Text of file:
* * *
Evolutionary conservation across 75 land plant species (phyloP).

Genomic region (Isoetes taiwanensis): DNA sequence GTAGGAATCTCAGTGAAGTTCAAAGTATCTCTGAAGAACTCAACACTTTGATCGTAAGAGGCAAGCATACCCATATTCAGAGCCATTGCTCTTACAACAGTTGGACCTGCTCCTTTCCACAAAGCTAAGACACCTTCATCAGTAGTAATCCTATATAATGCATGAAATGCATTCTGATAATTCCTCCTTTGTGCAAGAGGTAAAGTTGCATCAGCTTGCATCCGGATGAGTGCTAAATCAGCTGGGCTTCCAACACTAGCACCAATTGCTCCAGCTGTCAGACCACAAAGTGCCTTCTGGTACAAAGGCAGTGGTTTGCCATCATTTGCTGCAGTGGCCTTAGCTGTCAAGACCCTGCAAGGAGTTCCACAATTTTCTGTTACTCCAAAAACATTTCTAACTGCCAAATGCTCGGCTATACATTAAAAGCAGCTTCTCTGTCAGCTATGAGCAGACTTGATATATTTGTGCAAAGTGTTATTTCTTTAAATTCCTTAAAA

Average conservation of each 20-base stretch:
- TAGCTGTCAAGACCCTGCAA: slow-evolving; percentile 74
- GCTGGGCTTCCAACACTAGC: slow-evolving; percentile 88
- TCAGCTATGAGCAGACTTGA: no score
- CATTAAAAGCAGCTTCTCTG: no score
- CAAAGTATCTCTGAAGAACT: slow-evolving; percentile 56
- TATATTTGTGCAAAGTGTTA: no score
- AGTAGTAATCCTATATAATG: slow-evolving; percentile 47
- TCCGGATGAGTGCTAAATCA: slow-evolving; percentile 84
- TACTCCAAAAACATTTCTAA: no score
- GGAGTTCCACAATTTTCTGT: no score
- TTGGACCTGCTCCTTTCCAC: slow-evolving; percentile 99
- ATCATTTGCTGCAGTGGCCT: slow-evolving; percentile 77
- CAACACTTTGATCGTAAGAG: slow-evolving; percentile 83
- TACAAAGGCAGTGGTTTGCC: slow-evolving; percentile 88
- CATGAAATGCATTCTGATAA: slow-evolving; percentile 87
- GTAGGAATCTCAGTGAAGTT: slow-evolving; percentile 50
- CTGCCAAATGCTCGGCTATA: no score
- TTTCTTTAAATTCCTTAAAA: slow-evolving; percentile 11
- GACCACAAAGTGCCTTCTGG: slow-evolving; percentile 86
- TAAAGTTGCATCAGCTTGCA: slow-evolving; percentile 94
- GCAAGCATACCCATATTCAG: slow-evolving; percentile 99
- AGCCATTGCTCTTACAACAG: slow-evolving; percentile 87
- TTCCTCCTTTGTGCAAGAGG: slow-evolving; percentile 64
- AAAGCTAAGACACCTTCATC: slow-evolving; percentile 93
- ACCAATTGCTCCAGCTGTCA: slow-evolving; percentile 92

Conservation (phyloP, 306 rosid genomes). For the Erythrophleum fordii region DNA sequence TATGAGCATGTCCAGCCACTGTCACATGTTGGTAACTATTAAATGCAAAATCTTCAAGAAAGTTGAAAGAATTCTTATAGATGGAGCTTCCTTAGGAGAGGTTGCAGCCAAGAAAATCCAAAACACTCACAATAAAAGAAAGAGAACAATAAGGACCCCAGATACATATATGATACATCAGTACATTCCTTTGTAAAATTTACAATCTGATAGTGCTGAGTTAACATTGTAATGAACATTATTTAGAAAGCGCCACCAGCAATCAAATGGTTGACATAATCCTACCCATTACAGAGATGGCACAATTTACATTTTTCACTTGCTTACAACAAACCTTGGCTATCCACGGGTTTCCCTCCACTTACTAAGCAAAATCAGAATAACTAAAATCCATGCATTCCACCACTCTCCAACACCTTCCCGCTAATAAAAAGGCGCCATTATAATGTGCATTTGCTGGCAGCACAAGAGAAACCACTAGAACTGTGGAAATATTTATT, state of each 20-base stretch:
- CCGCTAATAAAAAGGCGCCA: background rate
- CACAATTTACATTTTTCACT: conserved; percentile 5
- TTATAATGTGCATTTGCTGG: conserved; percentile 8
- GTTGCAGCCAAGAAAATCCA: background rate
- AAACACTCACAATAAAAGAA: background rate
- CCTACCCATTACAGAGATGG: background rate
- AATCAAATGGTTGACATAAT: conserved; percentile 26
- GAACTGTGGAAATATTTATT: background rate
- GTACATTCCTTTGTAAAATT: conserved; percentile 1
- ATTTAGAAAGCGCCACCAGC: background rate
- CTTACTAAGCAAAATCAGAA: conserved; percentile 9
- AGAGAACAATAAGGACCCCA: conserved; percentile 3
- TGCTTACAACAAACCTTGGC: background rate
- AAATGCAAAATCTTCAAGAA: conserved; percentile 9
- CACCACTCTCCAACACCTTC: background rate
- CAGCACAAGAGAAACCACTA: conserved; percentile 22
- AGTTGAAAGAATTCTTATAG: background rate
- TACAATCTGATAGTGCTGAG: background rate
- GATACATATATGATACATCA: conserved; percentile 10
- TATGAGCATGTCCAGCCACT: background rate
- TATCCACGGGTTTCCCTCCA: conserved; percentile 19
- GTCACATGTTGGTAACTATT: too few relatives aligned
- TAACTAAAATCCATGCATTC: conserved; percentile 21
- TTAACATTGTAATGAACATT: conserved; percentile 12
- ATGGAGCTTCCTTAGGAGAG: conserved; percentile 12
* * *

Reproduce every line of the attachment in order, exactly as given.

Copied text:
Evolutionary conservation across 75 land plant species (phyloP).

Genomic region (Isoetes taiwanensis): DNA sequence GTAGGAATCTCAGTGAAGTTCAAAGTATCTCTGAAGAACTCAACACTTTGATCGTAAGAGGCAAGCATACCCATATTCAGAGCCATTGCTCTTACAACAGTTGGACCTGCTCCTTTCCACAAAGCTAAGACACCTTCATCAGTAGTAATCCTATATAATGCATGAAATGCATTCTGATAATTCCTCCTTTGTGCAAGAGGTAAAGTTGCATCAGCTTGCATCCGGATGAGTGCTAAATCAGCTGGGCTTCCAACACTAGCACCAATTGCTCCAGCTGTCAGACCACAAAGTGCCTTCTGGTACAAAGGCAGTGGTTTGCCATCATTTGCTGCAGTGGCCTTAGCTGTCAAGACCCTGCAAGGAGTTCCACAATTTTCTGTTACTCCAAAAACATTTCTAACTGCCAAATGCTCGGCTATACATTAAAAGCAGCTTCTCTGTCAGCTATGAGCAGACTTGATATATTTGTGCAAAGTGTTATTTCTTTAAATTCCTTAAAA

Average conservation of each 20-base stretch:
- TAGCTGTCAAGACCCTGCAA: slow-evolving; percentile 74
- GCTGGGCTTCCAACACTAGC: slow-evolving; percentile 88
- TCAGCTATGAGCAGACTTGA: no score
- CATTAAAAGCAGCTTCTCTG: no score
- CAAAGTATCTCTGAAGAACT: slow-evolving; percentile 56
- TATATTTGTGCAAAGTGTTA: no score
- AGTAGTAATCCTATATAATG: slow-evolving; percentile 47
- TCCGGATGAGTGCTAAATCA: slow-evolving; percentile 84
- TACTCCAAAAACATTTCTAA: no score
- GGAGTTCCACAATTTTCTGT: no score
- TTGGACCTGCTCCTTTCCAC: slow-evolving; percentile 99
- ATCATTTGCTGCAGTGGCCT: slow-evolving; percentile 77
- CAACACTTTGATCGTAAGAG: slow-evolving; percentile 83
- TACAAAGGCAGTGGTTTGCC: slow-evolving; percentile 88
- CATGAAATGCATTCTGATAA: slow-evolving; percentile 87
- GTAGGAATCTCAGTGAAGTT: slow-evolving; percentile 50
- CTGCCAAATGCTCGGCTATA: no score
- TTTCTTTAAATTCCTTAAAA: slow-evolving; percentile 11
- GACCACAAAGTGCCTTCTGG: slow-evolving; percentile 86
- TAAAGTTGCATCAGCTTGCA: slow-evolving; percentile 94
- GCAAGCATACCCATATTCAG: slow-evolving; percentile 99
- AGCCATTGCTCTTACAACAG: slow-evolving; percentile 87
- TTCCTCCTTTGTGCAAGAGG: slow-evolving; percentile 64
- AAAGCTAAGACACCTTCATC: slow-evolving; percentile 93
- ACCAATTGCTCCAGCTGTCA: slow-evolving; percentile 92

Conservation (phyloP, 306 rosid genomes). For the Erythrophleum fordii region DNA sequence TATGAGCATGTCCAGCCACTGTCACATGTTGGTAACTATTAAATGCAAAATCTTCAAGAAAGTTGAAAGAATTCTTATAGATGGAGCTTCCTTAGGAGAGGTTGCAGCCAAGAAAATCCAAAACACTCACAATAAAAGAAAGAGAACAATAAGGACCCCAGATACATATATGATACATCAGTACATTCCTTTGTAAAATTTACAATCTGATAGTGCTGAGTTAACATTGTAATGAACATTATTTAGAAAGCGCCACCAGCAATCAAATGGTTGACATAATCCTACCCATTACAGAGATGGCACAATTTACATTTTTCACTTGCTTACAACAAACCTTGGCTATCCACGGGTTTCCCTCCACTTACTAAGCAAAATCAGAATAACTAAAATCCATGCATTCCACCACTCTCCAACACCTTCCCGCTAATAAAAAGGCGCCATTATAATGTGCATTTGCTGGCAGCACAAGAGAAACCACTAGAACTGTGGAAATATTTATT, state of each 20-base stretch:
- CCGCTAATAAAAAGGCGCCA: background rate
- CACAATTTACATTTTTCACT: conserved; percentile 5
- TTATAATGTGCATTTGCTGG: conserved; percentile 8
- GTTGCAGCCAAGAAAATCCA: background rate
- AAACACTCACAATAAAAGAA: background rate
- CCTACCCATTACAGAGATGG: background rate
- AATCAAATGGTTGACATAAT: conserved; percentile 26
- GAACTGTGGAAATATTTATT: background rate
- GTACATTCCTTTGTAAAATT: conserved; percentile 1
- ATTTAGAAAGCGCCACCAGC: background rate
- CTTACTAAGCAAAATCAGAA: conserved; percentile 9
- AGAGAACAATAAGGACCCCA: conserved; percentile 3
- TGCTTACAACAAACCTTGGC: background rate
- AAATGCAAAATCTTCAAGAA: conserved; percentile 9
- CACCACTCTCCAACACCTTC: background rate
- CAGCACAAGAGAAACCACTA: conserved; percentile 22
- AGTTGAAAGAATTCTTATAG: background rate
- TACAATCTGATAGTGCTGAG: background rate
- GATACATATATGATACATCA: conserved; percentile 10
- TATGAGCATGTCCAGCCACT: background rate
- TATCCACGGGTTTCCCTCCA: conserved; percentile 19
- GTCACATGTTGGTAACTATT: too few relatives aligned
- TAACTAAAATCCATGCATTC: conserved; percentile 21
- TTAACATTGTAATGAACATT: conserved; percentile 12
- ATGGAGCTTCCTTAGGAGAG: conserved; percentile 12